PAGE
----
Today was a much better day than yesterday. Instead of just paperwork, we had some real-world stuff. First, I had to take a quick driving test. This is nothing like the CDL road test. It's just to prove to them that you aren't completely crazy and know the basics of shifting. These trucks are awesome! I haven't seen a bad looking truck yet. Even the training truck I was in was nice. Comfortable leather seats, VORAD and accident avoidance systems, all the bells and whistles, etc. When I first went to shift, I was shocked by how little play the shifter had. It's a short throw shifter compared to what I had in training. Night and day. My road test went just fine, so no problems there.
We had a class on HazMat loads and company policies regarding them. This company hauls a lot of medication, which is usually considered HazMat. Even those that don't have a HazMat endorsement are expected to know the policies since they will likely be around HazMat trucks at one point or another. There weren't any tests or anything on this, just letting us know their policies. Pretty straight forward and common sense for the most part. It was all review for me since I have my HazMat endorsement already.
Next up was a very humorous sexual harassment class. Luckily, this wasn't a typical sexual harassment course like most companies have. In my experience, most sexual harassment courses make you feel like you have to walk on broken glass all day every day. This guy was very realistic and knows we've all been through these courses before. He made it very humorous and relatively painless.
After that was a very interesting class on load security. We started off covering the basics on how to make sure a shipment is properly loaded. But that wasn't the interesting part. We also covered a topic on high value loads. They had a load last year that was worth 35 million dollars. The company I work for frequently hauls medication in large quantities. These loads can easily eclipse the million dollar mark. I won't get into specifics on the company policies regarding these loads for obvious reasons, but I must say it was extremely interesting. And when you get this type of load, they know where you are and what you're doing at all times. It's taken very seriously, as you would expect. If you ever have the urge to steal a load off of a truck, you better think twice about it. They have some pretty sneaky tricks up their sleeve!
The rest of the day was spent talking about cargo claims, logbooks, safety issues, driving safely, and ways to take advantage of taxes and tax write-offs while out on the road. All of my classes, even the ones that sound boring, were actually quite interesting and the people running the classes did a good job of keeping some humor about it. They understand sitting all day listening to lectures isn't the most fun thing in the world, so they did a great job keeping it at least a little fun.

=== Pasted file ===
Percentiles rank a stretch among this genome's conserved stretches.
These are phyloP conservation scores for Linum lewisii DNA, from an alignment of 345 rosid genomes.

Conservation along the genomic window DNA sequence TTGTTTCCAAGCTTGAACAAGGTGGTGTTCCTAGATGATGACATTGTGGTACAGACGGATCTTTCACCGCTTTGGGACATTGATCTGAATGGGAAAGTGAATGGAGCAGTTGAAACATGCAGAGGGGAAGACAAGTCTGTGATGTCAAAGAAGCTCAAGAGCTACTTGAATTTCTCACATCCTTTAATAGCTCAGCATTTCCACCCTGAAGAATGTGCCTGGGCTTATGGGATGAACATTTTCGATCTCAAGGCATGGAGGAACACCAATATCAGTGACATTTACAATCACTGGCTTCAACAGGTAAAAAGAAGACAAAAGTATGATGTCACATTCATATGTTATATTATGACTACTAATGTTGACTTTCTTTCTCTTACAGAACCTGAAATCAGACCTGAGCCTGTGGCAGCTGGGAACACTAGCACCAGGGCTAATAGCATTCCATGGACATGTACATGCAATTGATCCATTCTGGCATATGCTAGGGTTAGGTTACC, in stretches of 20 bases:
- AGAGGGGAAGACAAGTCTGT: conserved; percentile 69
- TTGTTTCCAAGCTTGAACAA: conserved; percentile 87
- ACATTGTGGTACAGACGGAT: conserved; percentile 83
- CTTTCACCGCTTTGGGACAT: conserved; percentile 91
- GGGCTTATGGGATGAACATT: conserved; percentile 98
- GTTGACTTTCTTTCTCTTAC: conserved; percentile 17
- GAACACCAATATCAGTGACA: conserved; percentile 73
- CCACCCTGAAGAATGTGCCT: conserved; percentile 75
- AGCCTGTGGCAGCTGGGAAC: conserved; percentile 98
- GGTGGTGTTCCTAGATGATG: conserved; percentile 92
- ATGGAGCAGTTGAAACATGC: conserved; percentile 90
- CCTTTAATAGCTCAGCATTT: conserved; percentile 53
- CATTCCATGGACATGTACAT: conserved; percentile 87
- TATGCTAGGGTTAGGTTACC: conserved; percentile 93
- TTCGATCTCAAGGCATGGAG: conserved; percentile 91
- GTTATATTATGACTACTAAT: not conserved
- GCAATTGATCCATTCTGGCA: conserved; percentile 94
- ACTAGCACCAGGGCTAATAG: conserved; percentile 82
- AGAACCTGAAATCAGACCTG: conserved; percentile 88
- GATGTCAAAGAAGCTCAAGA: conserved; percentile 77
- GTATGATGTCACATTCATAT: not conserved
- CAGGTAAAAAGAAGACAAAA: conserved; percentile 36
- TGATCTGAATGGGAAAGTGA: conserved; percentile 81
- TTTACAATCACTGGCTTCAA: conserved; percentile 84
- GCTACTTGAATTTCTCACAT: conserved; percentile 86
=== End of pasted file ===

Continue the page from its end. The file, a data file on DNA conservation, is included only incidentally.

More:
Tomorrow will be my final day of orientation! Should be on the road soon!
Until next time, drive safely.
A CDL is required to drive any of the following vehicles:
A written or electronic record of a driver's duty status which must be maintained at all times. The driver records the amount of time spent driving, on-duty not driving, in the sleeper berth, or off duty. The enforcement of the Hours Of Service Rules (HOS) are based upon the entries put in a driver's logbook.
Explosive, flammable, poisonous or otherwise potentially dangerous cargo. Large amounts of especially hazardous cargo are required to be placarded under HAZMAT regulations
Truck drivers who regularly pick up from or deliver to the shipping ports will often be required to carry a TWIC card.
Your TWIC is a tamper-resistant biometric card which acts as both your identification in secure areas, as well as an indicator of you having passed the necessary security clearance. TWIC cards are valid for five years. The issuance of TWIC cards is overseen by the Transportation Security Administration and the Department of Homeland Security.
Day one of orientation at a trucking company is far from being a memorable experience, but there are some things you should know.
by Peter Jr
Time for me to hit the open road, see the country, and see how many people I know are shocked when they see me hauling ass in an eighteen wheeler.
After months of research, a month of CDL truck driving school, and 4 months of company training, I'm going on the road as a solo company driver. Wow!
It's the start of my truck driving career and after graduating from school with my CDL I've just arrived for orientation at my first real trucking job.
Today was my first day at orientation for my new trucking company and I was a bit nervous because I didn't know what to expect. Here's how it went.
Today was judgment day at orientation - the day they usually start sending people home for one reason or another. I was surprised at how it turned out.
We got our first chance behind the wheel at orientation for my new trucking company, which was interesting, but the classroom is information overload!
I'm in orientation with my new trucking company, and right now we're covering a lot - driving, backing, inspections, procedures, and paperwork.
We've reached the end of orientation with my new trucking company and it's time for testing. If we pass, we head out on the road with our trainer!
by Tanya Bons
Pre-hire letters are a very important step when beginning your truck driving career. We'll cover what they are, why they're important, and how to get em.
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